Liberal Studies Program > About

About The Liberal Studies Program

Unlike a student's chosen major, which offers depth of knowledge in a single focused field, a liberal studies education provides breadth of scholarship across many different areas of study. At DePaul, faculty from virtually every department, interdisciplinary program, and college help to teach the courses that meet liberal studies requirements. This wide spectrum of participation on the part of students and faculty alike contributes to a strong sense of intellectual community at DePaul, and a shared commitment to its mission and values.

The Liberal Studies Program (LSP) is divided into two primary components. The first is termed the Common Core, and consists of a series of classes typically taken sequentially by students as they progress towards their degree. The second component of the LSP is made up of courses in six distinct Learning Domains: 1) Arts and Literature, 2) Historical Inquiry, 3) Philosophical Inquiry, 4) Religious Dimensions, 5) Scientific Inquiry, and 6) Social, Cultural, and Behavioral Inquiry.

Common Core

Core requirements begin when incoming students in autumn take a Chicago Quarter (CQ) course. From over a hundred different topic offerings, a single class is selected that is either Discover Chicago, which includes an intensive immersion week experience prior to the start of fall classes, or Explore Chicago, which meets during the regular fall term. Regardless of type, CQ instructors use both traditional and experiential pedagogies to teach students not only relevant course content, but also information about the city's people, communities, institutions, and system of public transportation. All CQ classes further include a co-curricular component called the Common Hour, which is designed to facilitate students' transition to the college experience, and give them initial exposure to DePaul's distinctive mission.

Students take additional Common Core courses during their first year. The WRD 102-WRD 104 sequence introduces different conventions of writing, and instructs students on how to analyze readings, write for different audiences, and take a rhetorical stance. Upon completion students are better able to express themselves creatively and can defend and document a clearly articulated thesis in a scholarly paper. The Focal Point Seminar further emphasizes different forms of writing, and helps students develop strong oral communication skills. Applying critical perspectives and through multiple lens of inquiry, students learn to discuss and debate ideas and issues beyond their own opinions. Lastly, first-year students begin a two-course sequence in Quantitative Reasoning and Technology Literacy (LSP 120 & LSP 121) designed to teach them how to apply quantitative reasoning and quantitative information, and to critically evaluate real-world issues and problems using modern information technologies (e.g., spreadsheets, databases, statistical analysis software, search engines, programming algorithms). The skills gained in the QRTL courses provide students with the necessary tools to live and work in a global community that is increasingly quantitative and technological. Some students may be required to take preparatory math classes before being eligible to enroll in QRTL courses, while other students may have one or both QRTL courses met by AP scores, transfer credit, or proficiency tests. Majors that require calculus do not require QRTL.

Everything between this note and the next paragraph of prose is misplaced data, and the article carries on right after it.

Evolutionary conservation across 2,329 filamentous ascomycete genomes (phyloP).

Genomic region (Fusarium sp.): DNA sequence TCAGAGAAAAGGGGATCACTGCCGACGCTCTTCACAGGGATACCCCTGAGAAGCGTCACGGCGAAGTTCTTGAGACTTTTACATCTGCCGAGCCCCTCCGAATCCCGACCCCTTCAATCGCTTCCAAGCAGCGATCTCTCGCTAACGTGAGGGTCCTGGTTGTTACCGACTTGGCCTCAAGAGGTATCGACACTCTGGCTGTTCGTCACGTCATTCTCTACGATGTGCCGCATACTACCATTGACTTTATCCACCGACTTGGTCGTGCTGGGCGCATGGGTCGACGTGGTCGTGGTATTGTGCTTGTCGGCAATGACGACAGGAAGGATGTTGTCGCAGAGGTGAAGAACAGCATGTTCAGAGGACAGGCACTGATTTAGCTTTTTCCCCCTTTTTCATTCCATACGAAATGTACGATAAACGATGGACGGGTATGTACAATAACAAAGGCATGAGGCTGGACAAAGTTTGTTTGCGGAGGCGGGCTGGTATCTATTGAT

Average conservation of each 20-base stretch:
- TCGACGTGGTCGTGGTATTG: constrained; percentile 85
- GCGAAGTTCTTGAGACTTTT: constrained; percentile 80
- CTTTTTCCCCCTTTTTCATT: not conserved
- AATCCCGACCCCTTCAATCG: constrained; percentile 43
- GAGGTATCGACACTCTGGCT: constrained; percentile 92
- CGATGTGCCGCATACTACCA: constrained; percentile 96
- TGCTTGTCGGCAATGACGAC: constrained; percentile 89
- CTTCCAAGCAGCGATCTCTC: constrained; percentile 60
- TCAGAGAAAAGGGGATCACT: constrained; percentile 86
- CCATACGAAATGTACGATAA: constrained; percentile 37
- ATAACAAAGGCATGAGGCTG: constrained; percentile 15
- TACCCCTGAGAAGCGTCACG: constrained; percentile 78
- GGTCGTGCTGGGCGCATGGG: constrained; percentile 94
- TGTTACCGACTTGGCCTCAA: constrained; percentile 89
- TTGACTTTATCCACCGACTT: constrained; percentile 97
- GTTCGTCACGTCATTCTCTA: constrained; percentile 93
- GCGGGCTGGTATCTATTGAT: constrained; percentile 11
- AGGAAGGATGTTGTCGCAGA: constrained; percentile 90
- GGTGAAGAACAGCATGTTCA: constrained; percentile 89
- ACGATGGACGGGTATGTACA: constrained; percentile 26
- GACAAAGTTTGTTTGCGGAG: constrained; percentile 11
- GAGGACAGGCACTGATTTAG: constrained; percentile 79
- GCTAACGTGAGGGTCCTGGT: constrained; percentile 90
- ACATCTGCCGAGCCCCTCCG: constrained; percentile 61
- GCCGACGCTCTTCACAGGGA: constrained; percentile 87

In the second year, the suggested Common Core course is the Seminar on Multiculturalism in the U.S. These seminars range widely in subject matter but each is meant to inform students about key debates in the history of multiculturalism, and give them the ability to incorporate and apply multicultural perspectives in a diverse workplace and society. The Common Core requirement recommended for the junior year is an Experiential Learning course, which can take the form of doing laboratory or field research, studying abroad, engaging in community service, or completing an internship in their field of study. Connecting in-class readings and writing assignments with real world applications and experiences are key features of experiential learning. The final Common Core requirement is the Capstone Seminar. This course provides students with the opportunity to synthesize into a final project the methods and knowledge of their chosen major with what they have learned in their liberal studies classes.

Learning Domains

The second component of the LSP is made up of courses in six distinct Learning Domains: 1) Arts and Literature, 2) Historical Inquiry, 3) Philosophical Inquiry, 4) Religious Dimensions, 5) Scientific Inquiry, and 6) Social, Cultural, and Behavioral Inquiry. These areas reflect a conventional liberal arts and social sciences curriculum that are not discipline based. Within any one domain, courses share basic criteria, learning outcomes, and modes of inquiry, but can be quite dissimilar in content. In fact, faculty from different departments, programs, and colleges across the university serve as instructors for these courses. Students are assured breadth of learning by being required to take two to three courses in each domain, but are also given enough latitude to experience and apply the many exciting forms of intellectual inquiry taking place in today's modern university.

DePaul University's Liberal Studies Program provides students with a well-rounded and intellectually challenging education. The thinking, writing, speaking, and computational skills gained from the combined LSP requirements facilitate successful graduation, and beyond that, enable students to pursue productive careers while being actively engaged in life-long learning. Ultimately, the LSP seeks to educate future leaders who will create a more just and humane world.